opposes us, but England is an independent country and should not be
intimidated.  If there is no sale, we will buy them elsewhere."

Does this include the Soviet Union?

"Yes," Dr. Castro shot back, "or even from the moon.  Any nation has a
right to defend itself."

But Dr. Castro said he would really prefer to buy tractors for Cuba's
land reform rather than warplanes.  He also said Cuba's best defense would
be action by the United States to crack down on flights by Diaz Lanz and
others.  He conceded his own long revolutionary fight got supplies from the
same Florida bases but said U. S. agents stopped a "majority" of the Castro
flights as against no anti-Castro flights so far.

"I realize that when I speak about our suffering a Pearl Harbor in
Havana and blame the United States for flights, I am painting a violent
picture perhaps too harsh in language.  Pardon me.  I am human and I get
angry.  But I speak the truth.  I realize it was a small Pearl Harbor but
it happened."


Castro revealed that his government does not have definite proof that
unidentified planes actually dropped explosives in last Wednesday's
"bombing" here.  He conceded that some of the casualties (two civilians
dead and 50 wounded) probably were caused by falling anti-aircraft
fragments or grenades tossed from cars.

"But we have the precedent of two other bombings and we presume that
grenades or some other explosives were dropped on Havana too.  In any case
the plane was responsible for casualties because the pilot flew illegally
over us dropping pamphlets."

Thruout the interview Dr. Castro notably softened the harsh
anti-American accusations which have bristled thru his public speeches in
the past tempestuous week and which are expected again when the crowd
gather before the Presidential Palace at 4 p. m. today.

Chain smoking cigars and quaffing beer, Dr. Castro was in a relaxed
mood as we talked.  The only others present were Cuban President Dorticos
and his family.  President Dorticos--a pleasant, beardless, bespectacled
country lawyer who is nominally Dr. Castro's superior in government--said
little but occasionally helped Dr. Castro over rough stops in his

Asked whether he favors a neutralist foreign policy for Cuban, Dr.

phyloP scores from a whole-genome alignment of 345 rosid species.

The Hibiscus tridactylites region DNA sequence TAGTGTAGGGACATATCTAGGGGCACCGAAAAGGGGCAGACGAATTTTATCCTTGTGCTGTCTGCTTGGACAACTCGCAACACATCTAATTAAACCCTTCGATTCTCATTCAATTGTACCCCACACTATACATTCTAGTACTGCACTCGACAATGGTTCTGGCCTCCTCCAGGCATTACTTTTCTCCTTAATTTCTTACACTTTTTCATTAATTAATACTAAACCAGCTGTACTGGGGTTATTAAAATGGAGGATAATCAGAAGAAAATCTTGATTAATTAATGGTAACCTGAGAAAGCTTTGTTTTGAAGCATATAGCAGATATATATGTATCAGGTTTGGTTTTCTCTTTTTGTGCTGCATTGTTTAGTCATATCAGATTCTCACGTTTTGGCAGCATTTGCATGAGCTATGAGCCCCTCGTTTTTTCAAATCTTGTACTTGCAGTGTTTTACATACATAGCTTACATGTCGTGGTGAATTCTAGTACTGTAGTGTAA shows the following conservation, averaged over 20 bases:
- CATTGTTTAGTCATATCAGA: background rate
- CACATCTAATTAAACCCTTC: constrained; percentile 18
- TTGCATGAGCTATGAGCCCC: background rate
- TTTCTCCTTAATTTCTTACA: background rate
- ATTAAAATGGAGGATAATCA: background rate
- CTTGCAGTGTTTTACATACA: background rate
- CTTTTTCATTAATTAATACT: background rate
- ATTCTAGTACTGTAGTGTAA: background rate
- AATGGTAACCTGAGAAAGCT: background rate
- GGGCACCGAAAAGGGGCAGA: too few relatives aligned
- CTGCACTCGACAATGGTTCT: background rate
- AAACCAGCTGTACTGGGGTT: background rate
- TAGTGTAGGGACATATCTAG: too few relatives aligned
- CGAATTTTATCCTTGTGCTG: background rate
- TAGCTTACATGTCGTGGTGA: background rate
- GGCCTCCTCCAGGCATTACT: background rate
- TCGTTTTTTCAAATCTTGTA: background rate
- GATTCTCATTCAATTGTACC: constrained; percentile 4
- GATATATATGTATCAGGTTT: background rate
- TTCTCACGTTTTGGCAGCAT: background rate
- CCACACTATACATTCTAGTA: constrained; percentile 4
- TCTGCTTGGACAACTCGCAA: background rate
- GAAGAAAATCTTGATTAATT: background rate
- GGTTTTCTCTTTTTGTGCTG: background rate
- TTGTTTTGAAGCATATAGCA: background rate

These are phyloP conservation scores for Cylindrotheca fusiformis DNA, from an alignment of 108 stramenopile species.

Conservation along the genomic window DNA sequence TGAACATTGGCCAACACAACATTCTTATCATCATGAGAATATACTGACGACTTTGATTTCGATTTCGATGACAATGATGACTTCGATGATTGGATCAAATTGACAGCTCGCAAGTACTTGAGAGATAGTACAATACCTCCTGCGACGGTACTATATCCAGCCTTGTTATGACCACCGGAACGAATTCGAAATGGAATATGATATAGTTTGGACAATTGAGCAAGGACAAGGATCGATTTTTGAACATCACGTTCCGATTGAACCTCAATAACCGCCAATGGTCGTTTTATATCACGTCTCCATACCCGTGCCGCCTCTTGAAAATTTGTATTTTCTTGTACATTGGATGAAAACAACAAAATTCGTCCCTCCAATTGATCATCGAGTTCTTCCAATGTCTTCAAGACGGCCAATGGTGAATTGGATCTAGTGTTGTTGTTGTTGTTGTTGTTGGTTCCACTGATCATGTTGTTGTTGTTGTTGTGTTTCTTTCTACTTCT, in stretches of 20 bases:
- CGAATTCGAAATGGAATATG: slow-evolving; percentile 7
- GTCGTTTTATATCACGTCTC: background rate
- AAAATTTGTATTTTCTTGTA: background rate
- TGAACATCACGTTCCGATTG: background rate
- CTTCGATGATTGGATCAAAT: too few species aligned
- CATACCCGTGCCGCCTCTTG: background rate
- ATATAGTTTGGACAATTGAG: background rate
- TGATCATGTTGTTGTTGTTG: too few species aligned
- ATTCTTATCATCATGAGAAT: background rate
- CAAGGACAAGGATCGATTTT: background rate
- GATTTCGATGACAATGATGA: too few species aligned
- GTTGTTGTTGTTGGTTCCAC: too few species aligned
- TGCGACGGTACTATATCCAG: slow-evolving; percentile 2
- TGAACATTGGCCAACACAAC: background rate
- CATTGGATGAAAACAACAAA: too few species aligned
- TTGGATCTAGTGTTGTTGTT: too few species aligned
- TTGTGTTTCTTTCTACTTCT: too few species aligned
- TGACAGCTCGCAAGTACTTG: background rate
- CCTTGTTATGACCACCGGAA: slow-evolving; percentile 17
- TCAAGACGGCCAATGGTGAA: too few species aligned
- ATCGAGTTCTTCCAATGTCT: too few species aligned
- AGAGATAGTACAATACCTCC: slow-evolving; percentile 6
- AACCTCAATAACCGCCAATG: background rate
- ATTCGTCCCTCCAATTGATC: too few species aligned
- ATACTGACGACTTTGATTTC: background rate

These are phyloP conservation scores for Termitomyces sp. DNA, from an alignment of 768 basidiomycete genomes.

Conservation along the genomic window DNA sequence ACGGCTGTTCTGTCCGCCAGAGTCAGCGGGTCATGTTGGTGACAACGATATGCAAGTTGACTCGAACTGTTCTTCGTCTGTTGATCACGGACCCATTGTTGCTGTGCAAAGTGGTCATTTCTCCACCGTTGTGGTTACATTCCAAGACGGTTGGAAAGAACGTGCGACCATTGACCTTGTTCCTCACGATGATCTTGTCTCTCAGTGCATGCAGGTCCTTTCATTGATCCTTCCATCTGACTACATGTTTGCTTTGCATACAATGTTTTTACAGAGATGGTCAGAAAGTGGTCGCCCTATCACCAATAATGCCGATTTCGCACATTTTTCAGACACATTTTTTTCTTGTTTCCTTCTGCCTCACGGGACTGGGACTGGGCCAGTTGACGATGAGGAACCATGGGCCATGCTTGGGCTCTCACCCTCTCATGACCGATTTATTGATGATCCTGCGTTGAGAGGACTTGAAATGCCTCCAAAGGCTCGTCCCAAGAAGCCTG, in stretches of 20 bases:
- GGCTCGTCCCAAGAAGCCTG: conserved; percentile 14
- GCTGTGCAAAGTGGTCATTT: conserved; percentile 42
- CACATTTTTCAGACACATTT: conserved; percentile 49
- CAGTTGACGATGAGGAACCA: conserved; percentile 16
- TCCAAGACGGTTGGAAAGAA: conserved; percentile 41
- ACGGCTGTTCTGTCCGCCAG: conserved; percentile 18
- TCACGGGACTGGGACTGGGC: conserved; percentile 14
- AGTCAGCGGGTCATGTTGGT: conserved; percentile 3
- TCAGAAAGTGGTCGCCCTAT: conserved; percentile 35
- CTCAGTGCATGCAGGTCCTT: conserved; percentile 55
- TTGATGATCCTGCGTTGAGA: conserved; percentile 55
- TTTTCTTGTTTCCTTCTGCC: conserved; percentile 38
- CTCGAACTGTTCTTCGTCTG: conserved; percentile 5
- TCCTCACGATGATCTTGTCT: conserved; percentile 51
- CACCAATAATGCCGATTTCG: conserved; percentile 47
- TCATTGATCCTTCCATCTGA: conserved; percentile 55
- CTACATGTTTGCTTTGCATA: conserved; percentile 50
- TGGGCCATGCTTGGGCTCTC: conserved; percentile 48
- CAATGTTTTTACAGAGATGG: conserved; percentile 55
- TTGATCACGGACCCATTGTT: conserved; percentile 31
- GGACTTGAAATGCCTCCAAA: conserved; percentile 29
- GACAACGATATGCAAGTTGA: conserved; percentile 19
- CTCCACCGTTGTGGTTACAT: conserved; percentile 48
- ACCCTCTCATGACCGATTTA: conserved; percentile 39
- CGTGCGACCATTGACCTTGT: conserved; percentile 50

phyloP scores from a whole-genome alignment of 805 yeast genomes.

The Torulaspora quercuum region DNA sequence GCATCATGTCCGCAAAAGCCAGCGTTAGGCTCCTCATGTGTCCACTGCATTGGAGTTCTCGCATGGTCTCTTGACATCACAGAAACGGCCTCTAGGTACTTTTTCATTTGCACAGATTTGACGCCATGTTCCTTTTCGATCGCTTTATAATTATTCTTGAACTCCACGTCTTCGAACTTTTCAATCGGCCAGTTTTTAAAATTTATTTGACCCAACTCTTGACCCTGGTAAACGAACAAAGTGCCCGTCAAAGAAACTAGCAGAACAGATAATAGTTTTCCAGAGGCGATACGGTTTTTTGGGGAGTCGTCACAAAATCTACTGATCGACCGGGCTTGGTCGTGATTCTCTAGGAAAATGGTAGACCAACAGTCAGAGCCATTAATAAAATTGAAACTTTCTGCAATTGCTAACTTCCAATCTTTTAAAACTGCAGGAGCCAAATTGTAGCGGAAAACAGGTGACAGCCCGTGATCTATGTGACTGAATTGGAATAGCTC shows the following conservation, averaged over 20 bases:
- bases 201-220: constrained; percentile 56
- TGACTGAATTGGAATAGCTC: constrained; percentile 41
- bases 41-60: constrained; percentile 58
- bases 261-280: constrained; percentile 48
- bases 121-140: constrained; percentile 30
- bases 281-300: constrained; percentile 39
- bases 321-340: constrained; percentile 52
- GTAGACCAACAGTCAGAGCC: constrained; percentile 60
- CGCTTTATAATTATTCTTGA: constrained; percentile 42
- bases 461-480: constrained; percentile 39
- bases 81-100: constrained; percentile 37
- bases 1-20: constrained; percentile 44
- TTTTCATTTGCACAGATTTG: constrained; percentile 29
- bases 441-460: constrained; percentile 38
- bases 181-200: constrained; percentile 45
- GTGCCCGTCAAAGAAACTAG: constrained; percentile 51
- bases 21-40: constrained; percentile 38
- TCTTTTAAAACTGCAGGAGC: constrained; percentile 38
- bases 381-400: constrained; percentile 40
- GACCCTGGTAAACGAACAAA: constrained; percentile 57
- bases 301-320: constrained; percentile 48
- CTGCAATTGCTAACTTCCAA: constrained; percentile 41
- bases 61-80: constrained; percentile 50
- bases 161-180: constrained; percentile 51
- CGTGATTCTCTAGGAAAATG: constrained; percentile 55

Castro said:

"Neutralism is a loaded word, like communism.  You can say I want good
relations with all countries and that I oppose the idea of blocs.  Cuba
remains a member of the Rio Pact, but this may have to depend on how our
relations with the United States develop."

What about the U.S. naval base at Guantanamo, Cuba?

"We have said nothing about expelling it," Dr.Castro answered.  "But
that also depends on developments."

What does Dr. Castro think of the Monroe Doctrine?

"If it means the American hemisphere should be for all Americans, I am
for it.  If it means the American hemisphere is for the profit of North
Americans only, I am against it."

Is there any communist threat in Cuba?

"I see none yet.  People in the United States always seem to be making
lists of men around me who are supposedly communists.  Who has the right to
label anybody anything?  Jefferson said men and institutions must change
with time.  Was Jefferson a communist?  But he'd be called one today.

"And how about Lincoln?  He freed the slaves.  Big Southern landowners
called that confiscation of private property, just as big monopolies in the
U. S. claim that I am confiscating property here now.  But was Lincoln a


Again and again--using words like spy, treason and aggression--Dr.
Castro spoke bitterly about the "conspiracy" against him.

He charged this alleged conspiracy linked "directly or indirectly"
Dominican Dictator Raphael Trujillo Molina, the U. S. Senate Internal
Security sub-committee headed by Sen. James O. Eastland (D., Miss., the
sugar, power and public service monopolies and ousted Cuban dictator
Fulgencio Batista's "gangsters."

When will Cuba have elections?

"When the revolution is completed and people want elections.  Right now
they don't want elections.  They feel liberated from the old politicians."

Then, with no elections, couldn't Dr. Castro himself be called a

"Perhaps in the ancient Roman sense of a dictator called to rule
temporarily in an emergency with the will of the people behind him," he
answered.  "But dictator is a bad word in the modern sense and let's not
use it."

Why does Dr. Castro crack down so harshly on Cuban editors and
officials who criticize him?

"I defend myself only with words, not bloodshed.  Therefore my only
weapon is public opinion.  I believe very deeply in our cause.  To attack
it--and my own prestige--now can do critical harm. Therefore I answer

Does Dr. Castro believe relations with the U. S. are deteriorating?

"Not necessarily.  We love Americans as people.  They are as good
people as Cubans, which is the best compliment I know. Americans are safe
and [Unreadable text] in Cuban sunshine.  We hope more of them will come.